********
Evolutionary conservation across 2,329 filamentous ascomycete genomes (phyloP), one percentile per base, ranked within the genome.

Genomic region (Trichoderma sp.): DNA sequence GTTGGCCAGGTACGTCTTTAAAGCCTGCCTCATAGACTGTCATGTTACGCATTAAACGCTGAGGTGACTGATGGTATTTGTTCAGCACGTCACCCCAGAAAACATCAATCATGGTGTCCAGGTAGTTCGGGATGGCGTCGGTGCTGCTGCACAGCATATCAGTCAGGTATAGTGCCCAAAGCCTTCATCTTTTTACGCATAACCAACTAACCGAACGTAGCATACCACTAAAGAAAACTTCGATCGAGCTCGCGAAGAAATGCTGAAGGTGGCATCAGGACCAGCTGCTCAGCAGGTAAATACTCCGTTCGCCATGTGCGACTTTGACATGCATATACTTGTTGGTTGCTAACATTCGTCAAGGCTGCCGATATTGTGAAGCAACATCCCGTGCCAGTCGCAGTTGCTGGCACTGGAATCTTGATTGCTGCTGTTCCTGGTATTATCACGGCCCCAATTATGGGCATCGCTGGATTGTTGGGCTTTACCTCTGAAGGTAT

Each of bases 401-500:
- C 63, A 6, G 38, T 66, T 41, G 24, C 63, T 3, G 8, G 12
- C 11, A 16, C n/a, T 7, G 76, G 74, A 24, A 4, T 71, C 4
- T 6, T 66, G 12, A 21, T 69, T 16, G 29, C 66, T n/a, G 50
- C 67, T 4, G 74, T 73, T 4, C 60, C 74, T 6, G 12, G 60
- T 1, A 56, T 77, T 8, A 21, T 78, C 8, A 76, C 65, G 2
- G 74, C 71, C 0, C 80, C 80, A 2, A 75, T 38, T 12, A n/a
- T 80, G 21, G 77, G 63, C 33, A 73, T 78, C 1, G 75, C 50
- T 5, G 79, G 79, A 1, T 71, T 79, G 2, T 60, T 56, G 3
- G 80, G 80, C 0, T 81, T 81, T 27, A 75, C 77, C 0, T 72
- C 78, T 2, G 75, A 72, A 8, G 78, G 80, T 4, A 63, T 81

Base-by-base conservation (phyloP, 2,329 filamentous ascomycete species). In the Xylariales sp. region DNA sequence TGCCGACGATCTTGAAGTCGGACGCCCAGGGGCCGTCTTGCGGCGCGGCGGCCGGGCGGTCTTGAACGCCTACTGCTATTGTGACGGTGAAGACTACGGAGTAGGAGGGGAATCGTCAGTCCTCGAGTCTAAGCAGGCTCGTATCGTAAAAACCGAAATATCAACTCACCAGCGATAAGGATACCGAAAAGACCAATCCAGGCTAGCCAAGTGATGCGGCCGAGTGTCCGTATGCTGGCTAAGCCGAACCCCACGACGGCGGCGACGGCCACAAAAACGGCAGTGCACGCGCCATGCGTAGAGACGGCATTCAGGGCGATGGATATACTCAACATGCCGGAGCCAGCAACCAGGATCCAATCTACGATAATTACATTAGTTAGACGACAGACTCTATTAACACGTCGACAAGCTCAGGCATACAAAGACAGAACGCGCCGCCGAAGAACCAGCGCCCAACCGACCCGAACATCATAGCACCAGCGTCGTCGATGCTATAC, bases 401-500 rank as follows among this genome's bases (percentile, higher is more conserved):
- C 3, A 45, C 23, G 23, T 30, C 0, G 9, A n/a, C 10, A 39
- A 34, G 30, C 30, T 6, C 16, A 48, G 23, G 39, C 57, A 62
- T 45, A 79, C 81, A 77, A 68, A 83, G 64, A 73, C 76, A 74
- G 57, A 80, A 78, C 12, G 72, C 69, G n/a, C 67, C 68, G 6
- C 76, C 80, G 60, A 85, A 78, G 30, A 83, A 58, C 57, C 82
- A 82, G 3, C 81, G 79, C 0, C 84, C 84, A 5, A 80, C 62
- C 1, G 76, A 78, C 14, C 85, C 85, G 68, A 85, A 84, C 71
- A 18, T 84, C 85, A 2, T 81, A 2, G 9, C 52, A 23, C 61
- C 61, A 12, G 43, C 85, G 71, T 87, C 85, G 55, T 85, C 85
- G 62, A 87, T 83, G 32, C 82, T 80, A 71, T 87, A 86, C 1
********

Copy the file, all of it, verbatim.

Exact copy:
Evolutionary conservation across 2,329 filamentous ascomycete genomes (phyloP), one percentile per base, ranked within the genome.

Genomic region (Trichoderma sp.): DNA sequence GTTGGCCAGGTACGTCTTTAAAGCCTGCCTCATAGACTGTCATGTTACGCATTAAACGCTGAGGTGACTGATGGTATTTGTTCAGCACGTCACCCCAGAAAACATCAATCATGGTGTCCAGGTAGTTCGGGATGGCGTCGGTGCTGCTGCACAGCATATCAGTCAGGTATAGTGCCCAAAGCCTTCATCTTTTTACGCATAACCAACTAACCGAACGTAGCATACCACTAAAGAAAACTTCGATCGAGCTCGCGAAGAAATGCTGAAGGTGGCATCAGGACCAGCTGCTCAGCAGGTAAATACTCCGTTCGCCATGTGCGACTTTGACATGCATATACTTGTTGGTTGCTAACATTCGTCAAGGCTGCCGATATTGTGAAGCAACATCCCGTGCCAGTCGCAGTTGCTGGCACTGGAATCTTGATTGCTGCTGTTCCTGGTATTATCACGGCCCCAATTATGGGCATCGCTGGATTGTTGGGCTTTACCTCTGAAGGTAT

Each of bases 401-500:
- C 63, A 6, G 38, T 66, T 41, G 24, C 63, T 3, G 8, G 12
- C 11, A 16, C n/a, T 7, G 76, G 74, A 24, A 4, T 71, C 4
- T 6, T 66, G 12, A 21, T 69, T 16, G 29, C 66, T n/a, G 50
- C 67, T 4, G 74, T 73, T 4, C 60, C 74, T 6, G 12, G 60
- T 1, A 56, T 77, T 8, A 21, T 78, C 8, A 76, C 65, G 2
- G 74, C 71, C 0, C 80, C 80, A 2, A 75, T 38, T 12, A n/a
- T 80, G 21, G 77, G 63, C 33, A 73, T 78, C 1, G 75, C 50
- T 5, G 79, G 79, A 1, T 71, T 79, G 2, T 60, T 56, G 3
- G 80, G 80, C 0, T 81, T 81, T 27, A 75, C 77, C 0, T 72
- C 78, T 2, G 75, A 72, A 8, G 78, G 80, T 4, A 63, T 81

Base-by-base conservation (phyloP, 2,329 filamentous ascomycete species). In the Xylariales sp. region DNA sequence TGCCGACGATCTTGAAGTCGGACGCCCAGGGGCCGTCTTGCGGCGCGGCGGCCGGGCGGTCTTGAACGCCTACTGCTATTGTGACGGTGAAGACTACGGAGTAGGAGGGGAATCGTCAGTCCTCGAGTCTAAGCAGGCTCGTATCGTAAAAACCGAAATATCAACTCACCAGCGATAAGGATACCGAAAAGACCAATCCAGGCTAGCCAAGTGATGCGGCCGAGTGTCCGTATGCTGGCTAAGCCGAACCCCACGACGGCGGCGACGGCCACAAAAACGGCAGTGCACGCGCCATGCGTAGAGACGGCATTCAGGGCGATGGATATACTCAACATGCCGGAGCCAGCAACCAGGATCCAATCTACGATAATTACATTAGTTAGACGACAGACTCTATTAACACGTCGACAAGCTCAGGCATACAAAGACAGAACGCGCCGCCGAAGAACCAGCGCCCAACCGACCCGAACATCATAGCACCAGCGTCGTCGATGCTATAC, bases 401-500 rank as follows among this genome's bases (percentile, higher is more conserved):
- C 3, A 45, C 23, G 23, T 30, C 0, G 9, A n/a, C 10, A 39
- A 34, G 30, C 30, T 6, C 16, A 48, G 23, G 39, C 57, A 62
- T 45, A 79, C 81, A 77, A 68, A 83, G 64, A 73, C 76, A 74
- G 57, A 80, A 78, C 12, G 72, C 69, G n/a, C 67, C 68, G 6
- C 76, C 80, G 60, A 85, A 78, G 30, A 83, A 58, C 57, C 82
- A 82, G 3, C 81, G 79, C 0, C 84, C 84, A 5, A 80, C 62
- C 1, G 76, A 78, C 14, C 85, C 85, G 68, A 85, A 84, C 71
- A 18, T 84, C 85, A 2, T 81, A 2, G 9, C 52, A 23, C 61
- C 61, A 12, G 43, C 85, G 71, T 87, C 85, G 55, T 85, C 85
- G 62, A 87, T 83, G 32, C 82, T 80, A 71, T 87, A 86, C 1